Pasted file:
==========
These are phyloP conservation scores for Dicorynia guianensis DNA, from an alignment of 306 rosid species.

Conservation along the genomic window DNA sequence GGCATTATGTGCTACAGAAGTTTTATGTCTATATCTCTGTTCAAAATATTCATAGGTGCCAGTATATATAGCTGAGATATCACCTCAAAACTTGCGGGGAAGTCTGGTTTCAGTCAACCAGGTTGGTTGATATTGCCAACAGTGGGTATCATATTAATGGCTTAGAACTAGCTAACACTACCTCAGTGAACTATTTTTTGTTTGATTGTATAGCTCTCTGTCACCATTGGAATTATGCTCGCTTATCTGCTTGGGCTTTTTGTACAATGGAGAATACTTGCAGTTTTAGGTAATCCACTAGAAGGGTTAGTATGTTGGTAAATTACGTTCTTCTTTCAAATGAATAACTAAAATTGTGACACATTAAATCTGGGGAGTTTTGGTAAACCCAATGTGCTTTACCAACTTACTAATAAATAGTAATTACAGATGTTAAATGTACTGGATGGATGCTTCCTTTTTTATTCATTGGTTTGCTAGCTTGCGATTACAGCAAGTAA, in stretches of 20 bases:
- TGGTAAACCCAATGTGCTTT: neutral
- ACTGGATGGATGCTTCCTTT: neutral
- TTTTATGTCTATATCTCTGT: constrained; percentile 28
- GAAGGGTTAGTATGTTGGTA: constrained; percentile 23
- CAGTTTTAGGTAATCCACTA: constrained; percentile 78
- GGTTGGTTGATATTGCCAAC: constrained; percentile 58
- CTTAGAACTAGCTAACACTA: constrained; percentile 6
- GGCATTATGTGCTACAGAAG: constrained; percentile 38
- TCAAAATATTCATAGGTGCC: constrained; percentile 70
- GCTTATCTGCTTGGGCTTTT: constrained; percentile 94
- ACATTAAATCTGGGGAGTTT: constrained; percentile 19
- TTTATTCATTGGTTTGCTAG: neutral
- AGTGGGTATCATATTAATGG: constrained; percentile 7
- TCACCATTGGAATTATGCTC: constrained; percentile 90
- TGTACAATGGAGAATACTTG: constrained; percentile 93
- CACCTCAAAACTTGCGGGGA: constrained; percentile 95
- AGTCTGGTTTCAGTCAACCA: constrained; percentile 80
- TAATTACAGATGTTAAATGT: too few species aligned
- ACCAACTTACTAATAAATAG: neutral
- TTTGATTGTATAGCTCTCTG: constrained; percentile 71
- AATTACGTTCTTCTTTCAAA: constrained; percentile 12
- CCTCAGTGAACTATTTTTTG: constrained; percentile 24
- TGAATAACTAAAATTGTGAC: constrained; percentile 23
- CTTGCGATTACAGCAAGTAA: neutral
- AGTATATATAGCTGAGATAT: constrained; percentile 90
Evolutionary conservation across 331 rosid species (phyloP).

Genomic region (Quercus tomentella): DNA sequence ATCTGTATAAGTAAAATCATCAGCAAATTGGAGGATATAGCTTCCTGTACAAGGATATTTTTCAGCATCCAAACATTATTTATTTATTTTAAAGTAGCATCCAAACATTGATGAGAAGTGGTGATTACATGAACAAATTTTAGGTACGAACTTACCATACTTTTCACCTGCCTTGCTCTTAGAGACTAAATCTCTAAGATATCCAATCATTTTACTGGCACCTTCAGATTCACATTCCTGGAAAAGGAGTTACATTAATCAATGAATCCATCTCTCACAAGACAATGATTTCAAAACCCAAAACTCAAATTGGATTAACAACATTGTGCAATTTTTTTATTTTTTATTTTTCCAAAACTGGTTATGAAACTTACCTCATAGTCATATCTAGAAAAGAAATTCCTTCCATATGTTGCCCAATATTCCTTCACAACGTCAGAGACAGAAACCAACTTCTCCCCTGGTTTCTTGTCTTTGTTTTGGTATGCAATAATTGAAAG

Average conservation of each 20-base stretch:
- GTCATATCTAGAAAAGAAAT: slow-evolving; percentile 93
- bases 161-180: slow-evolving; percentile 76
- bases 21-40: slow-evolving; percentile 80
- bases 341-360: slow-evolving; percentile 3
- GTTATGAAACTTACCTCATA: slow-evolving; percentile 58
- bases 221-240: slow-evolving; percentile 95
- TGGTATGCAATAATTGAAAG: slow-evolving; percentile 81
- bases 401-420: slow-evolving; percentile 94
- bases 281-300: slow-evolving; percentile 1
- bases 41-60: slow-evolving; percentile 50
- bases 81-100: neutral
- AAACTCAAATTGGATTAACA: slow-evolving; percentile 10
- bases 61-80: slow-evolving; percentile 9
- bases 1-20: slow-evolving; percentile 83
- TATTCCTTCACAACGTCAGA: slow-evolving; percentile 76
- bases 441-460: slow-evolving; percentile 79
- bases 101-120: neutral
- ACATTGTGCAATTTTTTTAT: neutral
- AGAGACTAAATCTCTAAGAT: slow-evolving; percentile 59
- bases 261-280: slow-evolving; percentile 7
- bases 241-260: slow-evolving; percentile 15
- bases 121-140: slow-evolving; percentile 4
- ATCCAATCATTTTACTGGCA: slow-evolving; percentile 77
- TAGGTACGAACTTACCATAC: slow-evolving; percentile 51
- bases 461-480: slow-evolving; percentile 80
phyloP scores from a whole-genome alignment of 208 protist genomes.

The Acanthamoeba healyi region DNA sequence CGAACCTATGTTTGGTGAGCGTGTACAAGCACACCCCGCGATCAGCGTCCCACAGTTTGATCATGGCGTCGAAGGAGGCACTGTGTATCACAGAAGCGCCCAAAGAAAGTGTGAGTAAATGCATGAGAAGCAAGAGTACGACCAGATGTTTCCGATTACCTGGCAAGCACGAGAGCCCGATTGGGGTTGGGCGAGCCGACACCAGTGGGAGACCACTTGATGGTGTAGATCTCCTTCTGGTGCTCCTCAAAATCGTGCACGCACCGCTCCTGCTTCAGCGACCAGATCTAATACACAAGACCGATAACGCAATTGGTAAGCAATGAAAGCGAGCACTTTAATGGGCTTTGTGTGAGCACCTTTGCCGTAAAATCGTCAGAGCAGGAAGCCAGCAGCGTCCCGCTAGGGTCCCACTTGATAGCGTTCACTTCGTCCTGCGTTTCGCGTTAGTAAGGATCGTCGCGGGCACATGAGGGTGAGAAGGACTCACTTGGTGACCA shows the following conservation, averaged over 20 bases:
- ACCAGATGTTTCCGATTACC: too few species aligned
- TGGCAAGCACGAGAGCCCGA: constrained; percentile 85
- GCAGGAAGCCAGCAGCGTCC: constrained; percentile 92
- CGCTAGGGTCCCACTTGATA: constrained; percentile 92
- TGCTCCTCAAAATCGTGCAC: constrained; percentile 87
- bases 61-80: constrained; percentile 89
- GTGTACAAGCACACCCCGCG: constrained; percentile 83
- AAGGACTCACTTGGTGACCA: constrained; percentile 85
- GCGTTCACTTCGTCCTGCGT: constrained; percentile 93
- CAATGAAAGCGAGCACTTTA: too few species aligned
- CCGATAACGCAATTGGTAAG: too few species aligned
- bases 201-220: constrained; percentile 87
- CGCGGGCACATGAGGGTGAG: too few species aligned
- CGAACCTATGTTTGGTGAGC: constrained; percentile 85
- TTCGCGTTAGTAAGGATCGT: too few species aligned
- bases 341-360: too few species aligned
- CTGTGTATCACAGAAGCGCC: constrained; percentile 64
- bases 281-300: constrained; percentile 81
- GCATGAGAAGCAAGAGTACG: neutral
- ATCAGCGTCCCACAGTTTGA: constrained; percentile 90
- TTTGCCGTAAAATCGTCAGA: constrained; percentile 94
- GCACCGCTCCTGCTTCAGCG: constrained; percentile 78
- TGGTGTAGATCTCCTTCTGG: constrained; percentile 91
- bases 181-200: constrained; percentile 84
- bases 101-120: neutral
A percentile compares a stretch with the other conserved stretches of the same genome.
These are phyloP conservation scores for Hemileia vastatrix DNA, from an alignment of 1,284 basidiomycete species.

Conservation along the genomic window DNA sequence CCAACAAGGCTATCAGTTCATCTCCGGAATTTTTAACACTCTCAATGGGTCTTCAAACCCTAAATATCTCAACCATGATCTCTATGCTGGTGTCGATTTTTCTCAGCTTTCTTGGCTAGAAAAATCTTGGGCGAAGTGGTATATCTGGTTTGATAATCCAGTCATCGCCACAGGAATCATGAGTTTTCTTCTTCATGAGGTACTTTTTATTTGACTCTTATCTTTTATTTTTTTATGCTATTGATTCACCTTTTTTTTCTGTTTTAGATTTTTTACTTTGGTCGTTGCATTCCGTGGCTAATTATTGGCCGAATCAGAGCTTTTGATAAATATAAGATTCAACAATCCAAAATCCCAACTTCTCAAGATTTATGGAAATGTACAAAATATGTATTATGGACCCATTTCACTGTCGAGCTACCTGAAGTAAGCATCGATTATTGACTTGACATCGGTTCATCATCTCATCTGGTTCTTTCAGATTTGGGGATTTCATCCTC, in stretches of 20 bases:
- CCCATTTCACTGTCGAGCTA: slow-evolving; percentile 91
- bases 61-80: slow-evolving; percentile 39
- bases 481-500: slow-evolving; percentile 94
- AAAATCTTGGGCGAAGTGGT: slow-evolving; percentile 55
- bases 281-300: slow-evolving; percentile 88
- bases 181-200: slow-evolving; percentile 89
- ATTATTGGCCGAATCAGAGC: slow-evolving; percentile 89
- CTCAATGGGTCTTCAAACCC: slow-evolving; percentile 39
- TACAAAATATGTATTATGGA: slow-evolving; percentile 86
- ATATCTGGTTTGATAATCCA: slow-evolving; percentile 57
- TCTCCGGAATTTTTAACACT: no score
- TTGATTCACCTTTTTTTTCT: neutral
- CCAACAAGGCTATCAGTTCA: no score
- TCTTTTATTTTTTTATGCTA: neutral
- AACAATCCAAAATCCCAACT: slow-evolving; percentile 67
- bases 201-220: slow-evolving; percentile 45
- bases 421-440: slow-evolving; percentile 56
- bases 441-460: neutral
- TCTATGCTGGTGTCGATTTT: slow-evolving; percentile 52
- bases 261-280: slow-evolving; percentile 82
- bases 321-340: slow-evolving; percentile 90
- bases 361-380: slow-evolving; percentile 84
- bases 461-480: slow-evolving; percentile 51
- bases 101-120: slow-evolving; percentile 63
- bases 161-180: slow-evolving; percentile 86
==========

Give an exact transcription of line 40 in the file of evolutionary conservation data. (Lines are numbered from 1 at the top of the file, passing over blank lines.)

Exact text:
- bases 41-60: slow-evolving; percentile 50